The not-so-secret ingredient that distinguishes a leader from a mere manager is storytelling. And a story habit for relating to others is a skill every leader should aim to have; it’s a helpful tool to ensure that you run a team that’s the cream of the crop.
Every leader’s dream is to have a team with the best members. Only the best can produce the best.
Have you ever wondered why some films, specifically those that belong in a franchise or series, keep on breaking box office records? Is there some kind of formula?
Yes, there is.
That is a team that creates and recreates something that the moviegoers all relate to. And at the forefront of that team is a person at the helm – a leader who has mastered the habit of relating to others.
Film companies are composed of many leaders that can benefit from relating to others. But storytelling is the domain of the creative team. As the leader, you can direct the team toward the desired outcome.
In the same way that relatable stories allow the audience to be genuine in their response, they can also help your team respond with the right action. When stories you tell resonate with them, it will strike a chord that will only bring benefits to the workplace.
So, how can you develop a story habit that would reach out to your team? This article aims to inform you just that.
How to develop a story habit for relating to others
Your story habit must reflect what the others are going through. To do that, you need to learn from other people’s stories.
First of all, you must know your team/audience. Understanding these people will help you determine what messages and content are relevant to them. The idea of relatability is saying things that reflect other people’s experiences, motivations, and beliefs.
For example, you want to inspire your creative team to develop better stories that will stick to the audience’s mind. You won’t be able to push these people in the right direction if you are not aware of what these people have been through. They won’t be moved if they don’t understand what you are talking about.
Second, you must express genuine interest in other people. Doing so encourages them to share their experiences and lessons learned with you.
Once you have all this information, what do you do? You can then share the lessons learned with others. When your creative team lacks inspiration, if they lack the motivation to come up with something that the audience will patronize, your relatable stories will pump them up. It can get those creative juices flowing since they know what you are sharing with them reflects what they are experiencing first-hand.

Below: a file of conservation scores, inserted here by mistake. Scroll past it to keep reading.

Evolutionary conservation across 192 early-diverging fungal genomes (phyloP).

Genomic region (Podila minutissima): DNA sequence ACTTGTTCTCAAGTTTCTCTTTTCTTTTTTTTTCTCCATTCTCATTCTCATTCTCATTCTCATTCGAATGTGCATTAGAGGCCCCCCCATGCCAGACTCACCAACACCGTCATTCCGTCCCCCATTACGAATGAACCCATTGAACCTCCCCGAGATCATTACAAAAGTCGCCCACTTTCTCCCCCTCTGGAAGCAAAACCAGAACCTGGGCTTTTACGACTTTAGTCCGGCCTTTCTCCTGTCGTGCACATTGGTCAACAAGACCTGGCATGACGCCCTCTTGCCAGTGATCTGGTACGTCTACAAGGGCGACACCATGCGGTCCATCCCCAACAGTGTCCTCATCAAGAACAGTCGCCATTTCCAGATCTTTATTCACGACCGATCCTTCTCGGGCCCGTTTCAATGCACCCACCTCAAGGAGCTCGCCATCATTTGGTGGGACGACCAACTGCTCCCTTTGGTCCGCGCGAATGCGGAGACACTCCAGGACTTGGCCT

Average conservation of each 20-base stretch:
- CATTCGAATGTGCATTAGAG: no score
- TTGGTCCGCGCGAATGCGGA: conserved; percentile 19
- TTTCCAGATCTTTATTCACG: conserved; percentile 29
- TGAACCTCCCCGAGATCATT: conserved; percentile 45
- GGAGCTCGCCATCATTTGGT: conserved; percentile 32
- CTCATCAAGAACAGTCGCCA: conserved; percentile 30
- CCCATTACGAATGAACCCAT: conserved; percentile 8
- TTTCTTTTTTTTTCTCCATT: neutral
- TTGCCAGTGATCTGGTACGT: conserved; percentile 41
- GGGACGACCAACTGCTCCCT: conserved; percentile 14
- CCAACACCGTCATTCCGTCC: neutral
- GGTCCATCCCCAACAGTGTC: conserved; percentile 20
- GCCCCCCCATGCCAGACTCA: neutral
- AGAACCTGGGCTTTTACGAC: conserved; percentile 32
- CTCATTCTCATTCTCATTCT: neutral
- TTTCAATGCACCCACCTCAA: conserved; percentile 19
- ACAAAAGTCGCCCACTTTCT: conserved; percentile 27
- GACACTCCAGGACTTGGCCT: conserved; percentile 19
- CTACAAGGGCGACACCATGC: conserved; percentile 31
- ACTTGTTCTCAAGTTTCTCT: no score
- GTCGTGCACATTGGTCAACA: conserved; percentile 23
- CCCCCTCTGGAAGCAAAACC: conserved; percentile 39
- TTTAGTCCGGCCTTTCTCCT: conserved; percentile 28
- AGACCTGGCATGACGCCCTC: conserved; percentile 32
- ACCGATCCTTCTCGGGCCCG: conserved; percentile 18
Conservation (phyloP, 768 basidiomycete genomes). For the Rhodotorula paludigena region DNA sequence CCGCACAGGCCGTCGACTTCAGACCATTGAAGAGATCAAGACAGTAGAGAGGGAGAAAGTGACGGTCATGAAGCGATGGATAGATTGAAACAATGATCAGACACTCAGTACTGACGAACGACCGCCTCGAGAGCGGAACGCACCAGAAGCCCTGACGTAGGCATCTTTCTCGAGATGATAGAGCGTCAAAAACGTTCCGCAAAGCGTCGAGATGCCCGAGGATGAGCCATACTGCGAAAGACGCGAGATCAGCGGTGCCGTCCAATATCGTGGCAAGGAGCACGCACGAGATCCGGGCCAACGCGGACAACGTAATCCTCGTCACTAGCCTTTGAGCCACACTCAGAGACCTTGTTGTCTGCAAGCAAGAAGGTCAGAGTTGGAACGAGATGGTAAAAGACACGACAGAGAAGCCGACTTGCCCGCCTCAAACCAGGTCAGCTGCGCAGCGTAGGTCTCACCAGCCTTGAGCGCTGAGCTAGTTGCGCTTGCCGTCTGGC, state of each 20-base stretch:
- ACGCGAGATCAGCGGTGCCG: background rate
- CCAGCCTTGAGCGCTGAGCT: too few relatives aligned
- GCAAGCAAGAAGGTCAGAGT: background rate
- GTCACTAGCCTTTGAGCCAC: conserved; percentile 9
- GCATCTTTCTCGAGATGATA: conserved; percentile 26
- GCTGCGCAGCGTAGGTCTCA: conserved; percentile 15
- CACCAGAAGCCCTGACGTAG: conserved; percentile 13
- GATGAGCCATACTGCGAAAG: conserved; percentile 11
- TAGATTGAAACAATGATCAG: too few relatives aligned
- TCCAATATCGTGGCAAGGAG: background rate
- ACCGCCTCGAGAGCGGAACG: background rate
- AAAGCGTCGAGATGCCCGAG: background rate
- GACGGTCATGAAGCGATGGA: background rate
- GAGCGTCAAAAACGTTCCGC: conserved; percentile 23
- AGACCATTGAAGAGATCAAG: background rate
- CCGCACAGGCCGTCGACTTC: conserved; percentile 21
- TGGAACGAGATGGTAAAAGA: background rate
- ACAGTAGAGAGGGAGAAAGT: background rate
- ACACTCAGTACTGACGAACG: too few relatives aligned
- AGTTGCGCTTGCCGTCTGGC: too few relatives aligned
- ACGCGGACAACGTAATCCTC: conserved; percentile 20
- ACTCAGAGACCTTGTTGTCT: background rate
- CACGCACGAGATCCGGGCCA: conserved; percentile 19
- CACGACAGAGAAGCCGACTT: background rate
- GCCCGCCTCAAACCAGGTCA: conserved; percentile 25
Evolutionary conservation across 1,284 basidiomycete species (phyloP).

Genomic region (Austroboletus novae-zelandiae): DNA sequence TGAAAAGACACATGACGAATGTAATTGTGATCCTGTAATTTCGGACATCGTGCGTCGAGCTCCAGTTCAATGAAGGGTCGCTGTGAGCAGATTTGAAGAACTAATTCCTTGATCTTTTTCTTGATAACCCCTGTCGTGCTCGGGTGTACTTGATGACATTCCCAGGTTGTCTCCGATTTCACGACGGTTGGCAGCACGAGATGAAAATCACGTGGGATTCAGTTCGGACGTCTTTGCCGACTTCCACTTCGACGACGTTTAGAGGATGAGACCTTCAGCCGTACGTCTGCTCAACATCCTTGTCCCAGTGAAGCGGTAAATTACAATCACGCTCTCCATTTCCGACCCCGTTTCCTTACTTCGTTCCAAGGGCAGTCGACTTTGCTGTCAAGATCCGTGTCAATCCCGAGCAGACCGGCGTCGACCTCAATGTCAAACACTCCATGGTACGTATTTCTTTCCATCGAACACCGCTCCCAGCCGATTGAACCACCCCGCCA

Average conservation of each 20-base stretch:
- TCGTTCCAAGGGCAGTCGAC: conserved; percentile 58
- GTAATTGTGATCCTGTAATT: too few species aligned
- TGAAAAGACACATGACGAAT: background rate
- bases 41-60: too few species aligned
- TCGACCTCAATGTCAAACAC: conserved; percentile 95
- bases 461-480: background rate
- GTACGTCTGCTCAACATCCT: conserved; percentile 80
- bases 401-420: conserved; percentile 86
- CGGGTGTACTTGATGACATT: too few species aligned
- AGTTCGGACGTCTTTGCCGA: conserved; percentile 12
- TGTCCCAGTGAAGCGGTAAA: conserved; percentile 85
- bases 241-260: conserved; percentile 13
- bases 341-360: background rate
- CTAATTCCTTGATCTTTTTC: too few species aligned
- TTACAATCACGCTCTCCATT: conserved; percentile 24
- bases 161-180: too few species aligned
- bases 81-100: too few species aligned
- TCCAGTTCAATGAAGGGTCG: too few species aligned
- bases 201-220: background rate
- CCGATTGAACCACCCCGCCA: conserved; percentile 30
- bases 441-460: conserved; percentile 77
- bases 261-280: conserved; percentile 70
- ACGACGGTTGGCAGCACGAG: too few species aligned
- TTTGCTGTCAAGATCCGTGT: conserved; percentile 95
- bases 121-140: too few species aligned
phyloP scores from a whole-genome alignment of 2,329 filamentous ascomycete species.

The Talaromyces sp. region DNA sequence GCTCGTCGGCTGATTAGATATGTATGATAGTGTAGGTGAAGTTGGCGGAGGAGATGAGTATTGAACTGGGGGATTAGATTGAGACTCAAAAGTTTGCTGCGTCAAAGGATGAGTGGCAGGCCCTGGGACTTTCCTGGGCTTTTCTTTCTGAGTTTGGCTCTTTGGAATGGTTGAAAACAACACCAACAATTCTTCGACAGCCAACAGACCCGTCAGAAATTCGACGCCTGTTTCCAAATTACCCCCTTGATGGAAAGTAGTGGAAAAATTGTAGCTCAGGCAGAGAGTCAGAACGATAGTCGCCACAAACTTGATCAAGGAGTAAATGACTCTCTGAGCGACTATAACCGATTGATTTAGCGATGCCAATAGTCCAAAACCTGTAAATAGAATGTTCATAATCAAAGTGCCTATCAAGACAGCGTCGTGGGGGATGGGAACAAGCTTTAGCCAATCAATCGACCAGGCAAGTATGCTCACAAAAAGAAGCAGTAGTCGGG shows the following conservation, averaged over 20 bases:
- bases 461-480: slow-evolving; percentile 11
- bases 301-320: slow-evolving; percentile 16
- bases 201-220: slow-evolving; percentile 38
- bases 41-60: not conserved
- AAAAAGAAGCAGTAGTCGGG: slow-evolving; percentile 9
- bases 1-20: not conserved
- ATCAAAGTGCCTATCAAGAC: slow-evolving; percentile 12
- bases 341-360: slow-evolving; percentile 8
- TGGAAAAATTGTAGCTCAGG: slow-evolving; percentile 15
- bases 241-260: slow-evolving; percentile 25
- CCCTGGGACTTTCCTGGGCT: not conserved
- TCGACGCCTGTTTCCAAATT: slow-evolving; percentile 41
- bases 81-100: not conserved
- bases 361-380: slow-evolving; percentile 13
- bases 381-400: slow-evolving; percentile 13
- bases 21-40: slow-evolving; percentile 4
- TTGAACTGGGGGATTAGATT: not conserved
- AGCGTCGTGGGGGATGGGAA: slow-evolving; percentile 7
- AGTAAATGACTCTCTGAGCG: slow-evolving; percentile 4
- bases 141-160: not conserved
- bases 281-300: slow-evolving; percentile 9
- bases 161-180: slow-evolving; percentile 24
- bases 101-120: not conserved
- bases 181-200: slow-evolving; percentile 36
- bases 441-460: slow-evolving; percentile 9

Lastly, you have to listen closely. When listening to others about what goes on in their lives, you have to pay extra attention. After all, many situations can be unfamiliar. Different people have distinct struggles, solutions, and conditions. If you are prone to careless listening, you might miss key points.
You will not be able to apply relatable stories if you don’t listen with the utmost focus and interest. You won’t be able to tell the right story with the right people effectively.
Learning and applying these steps are just the beginning. The story habit that can help you relate with others is off to a good start.
Benefits of a story habit for relating to others
Earlier, I mentioned telling your team, whether a creative team that brings life onto the screen or some other workplace group, situations that resonate with them. This practice has benefits.
Here are some of those:
It can build trust
Trust is important in a team. When you tell your members stories they can relate to, they will know that you are someone they can trust. Since you know what they want and need, they are comfortable thinking that you only want what’s best for them.
In a creative film department, you cannot expect people to come up with a material that would satisfy viewers if there’s doubt. As the head of the team, you want to ensure that trust abounds. When you share with them stories that resonate with what’s going on in their lives, there’s a level of comfort with each other.
It shows empathy
Relating to others obviously will lead to empathy. Connecting yourself with others allows you to know their pain points. You acknowledge what each one is going through,
No particular approach is right or wrong. It’s just listening, holding space, refraining from judgment, emotionally connecting, and communicating, and this can be accomplished through relatable storytelling.
It creates familiarity
Your story habit that relates builds a close association with the people you work with. The members of a creative team don’t function as individuals. Each contribution is part of a whole process.
During team meetings, the session goes smoothly when you start with a story they can relate to. There’s that knowledge: “Hey, this person knows me, understands me.” With familiarity, there’s a closeness, a camaraderie that will bring about unmatched teamwork.
For more on what relatability can do, check this.
Without a doubt, storytelling is the most effective form of communication ever invented by humans. The ability of storytelling to connect with the audience is one of its most vital qualities.
Trust. Empathy. Familiarity. These are all required for a team to function well. You and your team can have these if you develop a story habit of relating with others.
It’s not hard to acquire this habit. It’s a skill you can hone by knowing your audience, expressing your interest, and listening closely.
When the audience relates to a story’s plot, they find meaning in the main message. This quality makes the best stories compelling and allows people to immerse themselves in them fully.
Stories are not just for the movies; a story habit for relating to others is crucial in the workplace.
What are you waiting for? Tap into your inner storyteller now!